The shootings in Christchurch shocked our nation and opened up some much-needed discussions on just how much we really understand religions, races and communities different to ours. Nicola Martin has investigated cultural diversity through food in a book she co-authored and believes we, as food writers, are in a unique position to open up conversations that celebrate all the wonderful nationalities that make up modern New Zealand.
On Friday, March 15, 2019, New Zealand changed forever. 50 men, women and children were gunned down in one of New Zealand’s darkest days, shot as they answered the call to prayer at two Christchurch mosques.
The hours and days that followed gave rise to the hashtag, “this is not who we are”, and what has followed is a long overdue national conversation about who we should be.
New Zealand is made up of more ethnic groups than countries listed on the world map. We’re a multinational, diverse country and have been for many years, but our communities are disconnected; and many of us still choose to focus on our differences.
We’ve all heard the overriding discourse. Immigrants are invading our nation. It’s been normalised for some time now, as confronting as that may be. I’ve often wondered how much of that is caused by a decline in our ability, or desire, to get to know our neighbours. There is no time in our busy lives to get to acquaint ourselves with the people that make up our communities, no matter where in the world they come from.
It was on this premise we wrote a cookbook called; World Table, food from around the world made in New Zealand. It introduces 24 immigrants and refugees from 22 countries around the world who now call Waikato home. You see, everyone has a story to tell and we all have a different view on the world and how we live our lives – but there is one thing we all share: food.
While it’s not always easy to ask someone about their cultural practices, their values or beliefs, it is easy to ask someone “Where in the world is your family originally from?” “What’s the most traditional food you cook for a family dinner?” or, “What food do you miss most from home?”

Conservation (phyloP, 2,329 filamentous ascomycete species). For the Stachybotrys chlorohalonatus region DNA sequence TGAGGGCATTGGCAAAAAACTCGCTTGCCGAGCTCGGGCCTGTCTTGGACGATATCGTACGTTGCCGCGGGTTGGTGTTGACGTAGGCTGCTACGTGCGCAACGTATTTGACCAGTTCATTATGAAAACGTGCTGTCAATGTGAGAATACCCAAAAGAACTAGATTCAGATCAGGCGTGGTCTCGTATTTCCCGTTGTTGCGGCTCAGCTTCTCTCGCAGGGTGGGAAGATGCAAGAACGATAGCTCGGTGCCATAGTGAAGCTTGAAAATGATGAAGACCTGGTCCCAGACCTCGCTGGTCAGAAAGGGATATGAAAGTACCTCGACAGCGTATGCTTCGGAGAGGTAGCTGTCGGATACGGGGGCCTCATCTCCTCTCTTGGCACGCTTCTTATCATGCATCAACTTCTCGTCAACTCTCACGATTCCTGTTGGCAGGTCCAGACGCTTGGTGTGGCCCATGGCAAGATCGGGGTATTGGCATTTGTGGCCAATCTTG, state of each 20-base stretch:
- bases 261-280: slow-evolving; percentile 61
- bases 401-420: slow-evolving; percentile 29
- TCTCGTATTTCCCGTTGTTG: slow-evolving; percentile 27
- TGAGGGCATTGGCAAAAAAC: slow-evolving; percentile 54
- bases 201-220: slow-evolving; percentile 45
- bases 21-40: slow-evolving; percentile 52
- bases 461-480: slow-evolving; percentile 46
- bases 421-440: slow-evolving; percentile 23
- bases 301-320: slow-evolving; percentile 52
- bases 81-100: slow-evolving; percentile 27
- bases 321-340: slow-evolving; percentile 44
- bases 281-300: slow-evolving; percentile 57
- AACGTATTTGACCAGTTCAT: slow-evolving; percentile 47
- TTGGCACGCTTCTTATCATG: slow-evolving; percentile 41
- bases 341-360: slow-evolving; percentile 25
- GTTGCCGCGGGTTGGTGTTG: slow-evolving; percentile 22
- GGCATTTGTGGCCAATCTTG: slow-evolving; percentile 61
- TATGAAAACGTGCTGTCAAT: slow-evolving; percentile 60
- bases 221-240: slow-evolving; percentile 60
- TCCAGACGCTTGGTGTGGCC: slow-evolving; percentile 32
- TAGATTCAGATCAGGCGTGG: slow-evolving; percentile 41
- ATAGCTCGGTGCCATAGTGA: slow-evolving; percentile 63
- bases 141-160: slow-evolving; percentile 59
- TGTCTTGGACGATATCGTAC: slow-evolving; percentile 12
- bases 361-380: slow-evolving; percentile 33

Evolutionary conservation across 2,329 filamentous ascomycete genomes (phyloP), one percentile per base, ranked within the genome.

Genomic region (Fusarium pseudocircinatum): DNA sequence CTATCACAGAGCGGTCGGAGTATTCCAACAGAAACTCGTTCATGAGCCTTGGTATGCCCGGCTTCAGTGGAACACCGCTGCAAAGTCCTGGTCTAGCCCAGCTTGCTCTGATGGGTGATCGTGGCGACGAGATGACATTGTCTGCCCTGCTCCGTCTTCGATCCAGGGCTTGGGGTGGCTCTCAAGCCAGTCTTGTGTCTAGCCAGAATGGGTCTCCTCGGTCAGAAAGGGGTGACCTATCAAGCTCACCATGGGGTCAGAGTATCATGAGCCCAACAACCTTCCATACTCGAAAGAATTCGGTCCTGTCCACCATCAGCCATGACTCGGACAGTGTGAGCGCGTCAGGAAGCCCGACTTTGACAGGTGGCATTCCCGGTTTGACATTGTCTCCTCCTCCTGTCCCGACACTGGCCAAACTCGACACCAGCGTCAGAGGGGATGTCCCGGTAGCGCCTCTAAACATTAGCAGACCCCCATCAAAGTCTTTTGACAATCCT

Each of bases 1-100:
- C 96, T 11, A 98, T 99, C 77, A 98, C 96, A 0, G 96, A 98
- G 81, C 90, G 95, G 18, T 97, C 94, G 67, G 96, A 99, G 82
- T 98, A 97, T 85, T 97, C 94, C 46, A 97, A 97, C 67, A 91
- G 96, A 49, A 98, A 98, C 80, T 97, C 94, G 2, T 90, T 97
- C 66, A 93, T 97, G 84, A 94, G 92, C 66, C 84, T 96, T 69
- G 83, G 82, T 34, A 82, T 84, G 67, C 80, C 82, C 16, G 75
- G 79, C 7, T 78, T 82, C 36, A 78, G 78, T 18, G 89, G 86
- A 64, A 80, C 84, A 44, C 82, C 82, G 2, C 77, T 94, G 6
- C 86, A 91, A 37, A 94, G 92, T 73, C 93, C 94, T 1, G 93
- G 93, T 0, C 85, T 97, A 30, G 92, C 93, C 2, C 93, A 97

They are simple questions, but ones which will lead you to the essence of a person, because food is easy to talk about. Through questions about food you will be led into family homes where gnocchi is forked in a grandmother’s kitchen and baking bread sustained families through unimaginable hardship. To places where food for cooking is very hard to find, and others where cooking helped others find their true calling.
Whether celebrations happen in a temple, church, synagogue or mosque, food is always the centrepiece. From Christmas to New Year, Ramadan, Lent, or celebrations observing a coming of age, or a day to celebrate those who have passed, these practices and are all centred around food.
It’s an alternative route to talking about and sharing our diverse cultures. To starting the conversation about who we really are.
As food writers we are uniquely positioned to celebrate New Zealand’s diversity, to help share the stories of the people and cultures that make up who we are. I urge you to keep exploring your local ethnic markets, produce shops and small eateries. Take the time to chat to your neighbours. Start the conversation, you will often be delighted where it leads. Sometimes all we need to do is take the time to ask.
There are important conversations to be had, and stories to be told, and what better place to share them than at our kitchen tables.